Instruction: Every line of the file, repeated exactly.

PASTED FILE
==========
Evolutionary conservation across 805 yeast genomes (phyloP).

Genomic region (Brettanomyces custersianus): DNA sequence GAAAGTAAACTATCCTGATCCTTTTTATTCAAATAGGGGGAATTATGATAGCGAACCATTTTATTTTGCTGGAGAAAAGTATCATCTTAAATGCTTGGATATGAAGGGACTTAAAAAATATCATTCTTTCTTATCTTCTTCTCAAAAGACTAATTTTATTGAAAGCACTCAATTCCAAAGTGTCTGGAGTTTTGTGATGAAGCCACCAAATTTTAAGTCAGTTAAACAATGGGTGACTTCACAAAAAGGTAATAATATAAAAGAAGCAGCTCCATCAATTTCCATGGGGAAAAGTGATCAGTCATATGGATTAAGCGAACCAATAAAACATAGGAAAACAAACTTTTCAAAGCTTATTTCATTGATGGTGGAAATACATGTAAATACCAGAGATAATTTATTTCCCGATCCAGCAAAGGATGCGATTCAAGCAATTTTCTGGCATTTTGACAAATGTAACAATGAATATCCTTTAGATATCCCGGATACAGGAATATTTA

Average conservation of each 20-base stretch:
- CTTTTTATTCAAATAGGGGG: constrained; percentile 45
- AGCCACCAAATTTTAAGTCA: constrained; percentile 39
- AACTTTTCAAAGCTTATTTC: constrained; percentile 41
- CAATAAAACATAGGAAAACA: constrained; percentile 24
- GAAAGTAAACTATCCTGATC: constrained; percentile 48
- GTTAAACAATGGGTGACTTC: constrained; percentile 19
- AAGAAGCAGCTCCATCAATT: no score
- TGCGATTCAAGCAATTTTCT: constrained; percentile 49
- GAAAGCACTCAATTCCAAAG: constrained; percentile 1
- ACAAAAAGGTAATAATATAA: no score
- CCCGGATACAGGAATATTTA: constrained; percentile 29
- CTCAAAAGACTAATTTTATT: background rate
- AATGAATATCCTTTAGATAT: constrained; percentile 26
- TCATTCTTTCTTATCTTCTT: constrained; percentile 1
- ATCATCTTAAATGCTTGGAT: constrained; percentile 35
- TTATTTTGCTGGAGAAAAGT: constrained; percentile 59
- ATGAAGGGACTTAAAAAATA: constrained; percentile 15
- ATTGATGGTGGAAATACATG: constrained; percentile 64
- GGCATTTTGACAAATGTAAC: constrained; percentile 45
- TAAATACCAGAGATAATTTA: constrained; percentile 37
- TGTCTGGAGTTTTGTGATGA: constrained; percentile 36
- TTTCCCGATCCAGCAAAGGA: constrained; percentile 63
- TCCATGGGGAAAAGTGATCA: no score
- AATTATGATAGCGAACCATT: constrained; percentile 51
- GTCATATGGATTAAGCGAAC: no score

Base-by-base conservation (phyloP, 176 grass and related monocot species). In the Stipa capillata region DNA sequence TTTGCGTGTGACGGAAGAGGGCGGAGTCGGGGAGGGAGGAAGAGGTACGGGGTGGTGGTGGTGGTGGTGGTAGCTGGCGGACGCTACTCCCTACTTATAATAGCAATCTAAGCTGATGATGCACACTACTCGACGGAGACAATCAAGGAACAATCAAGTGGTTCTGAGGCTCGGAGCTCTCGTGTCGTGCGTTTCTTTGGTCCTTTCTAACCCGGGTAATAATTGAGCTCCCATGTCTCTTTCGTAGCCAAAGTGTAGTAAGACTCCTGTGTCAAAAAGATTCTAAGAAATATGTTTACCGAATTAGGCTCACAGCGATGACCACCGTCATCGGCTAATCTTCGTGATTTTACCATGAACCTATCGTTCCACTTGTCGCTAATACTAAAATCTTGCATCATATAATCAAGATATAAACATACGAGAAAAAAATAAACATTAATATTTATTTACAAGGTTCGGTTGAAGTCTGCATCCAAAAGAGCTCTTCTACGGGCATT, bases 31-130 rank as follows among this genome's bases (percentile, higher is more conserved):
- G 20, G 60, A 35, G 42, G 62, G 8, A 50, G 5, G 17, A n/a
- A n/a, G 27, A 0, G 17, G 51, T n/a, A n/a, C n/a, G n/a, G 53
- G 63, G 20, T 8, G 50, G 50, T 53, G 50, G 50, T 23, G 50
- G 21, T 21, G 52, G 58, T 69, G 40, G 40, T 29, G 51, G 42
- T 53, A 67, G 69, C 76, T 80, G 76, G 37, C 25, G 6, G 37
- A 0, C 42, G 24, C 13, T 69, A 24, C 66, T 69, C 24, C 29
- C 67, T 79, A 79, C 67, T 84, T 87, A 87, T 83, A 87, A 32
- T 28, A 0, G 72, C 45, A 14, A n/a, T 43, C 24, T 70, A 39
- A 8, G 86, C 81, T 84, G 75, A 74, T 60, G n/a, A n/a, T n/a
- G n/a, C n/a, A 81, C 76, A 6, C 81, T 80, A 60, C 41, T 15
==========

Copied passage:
Evolutionary conservation across 805 yeast genomes (phyloP).

Genomic region (Brettanomyces custersianus): DNA sequence GAAAGTAAACTATCCTGATCCTTTTTATTCAAATAGGGGGAATTATGATAGCGAACCATTTTATTTTGCTGGAGAAAAGTATCATCTTAAATGCTTGGATATGAAGGGACTTAAAAAATATCATTCTTTCTTATCTTCTTCTCAAAAGACTAATTTTATTGAAAGCACTCAATTCCAAAGTGTCTGGAGTTTTGTGATGAAGCCACCAAATTTTAAGTCAGTTAAACAATGGGTGACTTCACAAAAAGGTAATAATATAAAAGAAGCAGCTCCATCAATTTCCATGGGGAAAAGTGATCAGTCATATGGATTAAGCGAACCAATAAAACATAGGAAAACAAACTTTTCAAAGCTTATTTCATTGATGGTGGAAATACATGTAAATACCAGAGATAATTTATTTCCCGATCCAGCAAAGGATGCGATTCAAGCAATTTTCTGGCATTTTGACAAATGTAACAATGAATATCCTTTAGATATCCCGGATACAGGAATATTTA

Average conservation of each 20-base stretch:
- CTTTTTATTCAAATAGGGGG: constrained; percentile 45
- AGCCACCAAATTTTAAGTCA: constrained; percentile 39
- AACTTTTCAAAGCTTATTTC: constrained; percentile 41
- CAATAAAACATAGGAAAACA: constrained; percentile 24
- GAAAGTAAACTATCCTGATC: constrained; percentile 48
- GTTAAACAATGGGTGACTTC: constrained; percentile 19
- AAGAAGCAGCTCCATCAATT: no score
- TGCGATTCAAGCAATTTTCT: constrained; percentile 49
- GAAAGCACTCAATTCCAAAG: constrained; percentile 1
- ACAAAAAGGTAATAATATAA: no score
- CCCGGATACAGGAATATTTA: constrained; percentile 29
- CTCAAAAGACTAATTTTATT: background rate
- AATGAATATCCTTTAGATAT: constrained; percentile 26
- TCATTCTTTCTTATCTTCTT: constrained; percentile 1
- ATCATCTTAAATGCTTGGAT: constrained; percentile 35
- TTATTTTGCTGGAGAAAAGT: constrained; percentile 59
- ATGAAGGGACTTAAAAAATA: constrained; percentile 15
- ATTGATGGTGGAAATACATG: constrained; percentile 64
- GGCATTTTGACAAATGTAAC: constrained; percentile 45
- TAAATACCAGAGATAATTTA: constrained; percentile 37
- TGTCTGGAGTTTTGTGATGA: constrained; percentile 36
- TTTCCCGATCCAGCAAAGGA: constrained; percentile 63
- TCCATGGGGAAAAGTGATCA: no score
- AATTATGATAGCGAACCATT: constrained; percentile 51
- GTCATATGGATTAAGCGAAC: no score

Base-by-base conservation (phyloP, 176 grass and related monocot species). In the Stipa capillata region DNA sequence TTTGCGTGTGACGGAAGAGGGCGGAGTCGGGGAGGGAGGAAGAGGTACGGGGTGGTGGTGGTGGTGGTGGTAGCTGGCGGACGCTACTCCCTACTTATAATAGCAATCTAAGCTGATGATGCACACTACTCGACGGAGACAATCAAGGAACAATCAAGTGGTTCTGAGGCTCGGAGCTCTCGTGTCGTGCGTTTCTTTGGTCCTTTCTAACCCGGGTAATAATTGAGCTCCCATGTCTCTTTCGTAGCCAAAGTGTAGTAAGACTCCTGTGTCAAAAAGATTCTAAGAAATATGTTTACCGAATTAGGCTCACAGCGATGACCACCGTCATCGGCTAATCTTCGTGATTTTACCATGAACCTATCGTTCCACTTGTCGCTAATACTAAAATCTTGCATCATATAATCAAGATATAAACATACGAGAAAAAAATAAACATTAATATTTATTTACAAGGTTCGGTTGAAGTCTGCATCCAAAAGAGCTCTTCTACGGGCATT, bases 31-130 rank as follows among this genome's bases (percentile, higher is more conserved):
- G 20, G 60, A 35, G 42, G 62, G 8, A 50, G 5, G 17, A n/a
- A n/a, G 27, A 0, G 17, G 51, T n/a, A n/a, C n/a, G n/a, G 53
- G 63, G 20, T 8, G 50, G 50, T 53, G 50, G 50, T 23, G 50
- G 21, T 21, G 52, G 58, T 69, G 40, G 40, T 29, G 51, G 42
- T 53, A 67, G 69, C 76, T 80, G 76, G 37, C 25, G 6, G 37
- A 0, C 42, G 24, C 13, T 69, A 24, C 66, T 69, C 24, C 29
- C 67, T 79, A 79, C 67, T 84, T 87, A 87, T 83, A 87, A 32
- T 28, A 0, G 72, C 45, A 14, A n/a, T 43, C 24, T 70, A 39
- A 8, G 86, C 81, T 84, G 75, A 74, T 60, G n/a, A n/a, T n/a
- G n/a, C n/a, A 81, C 76, A 6, C 81, T 80, A 60, C 41, T 15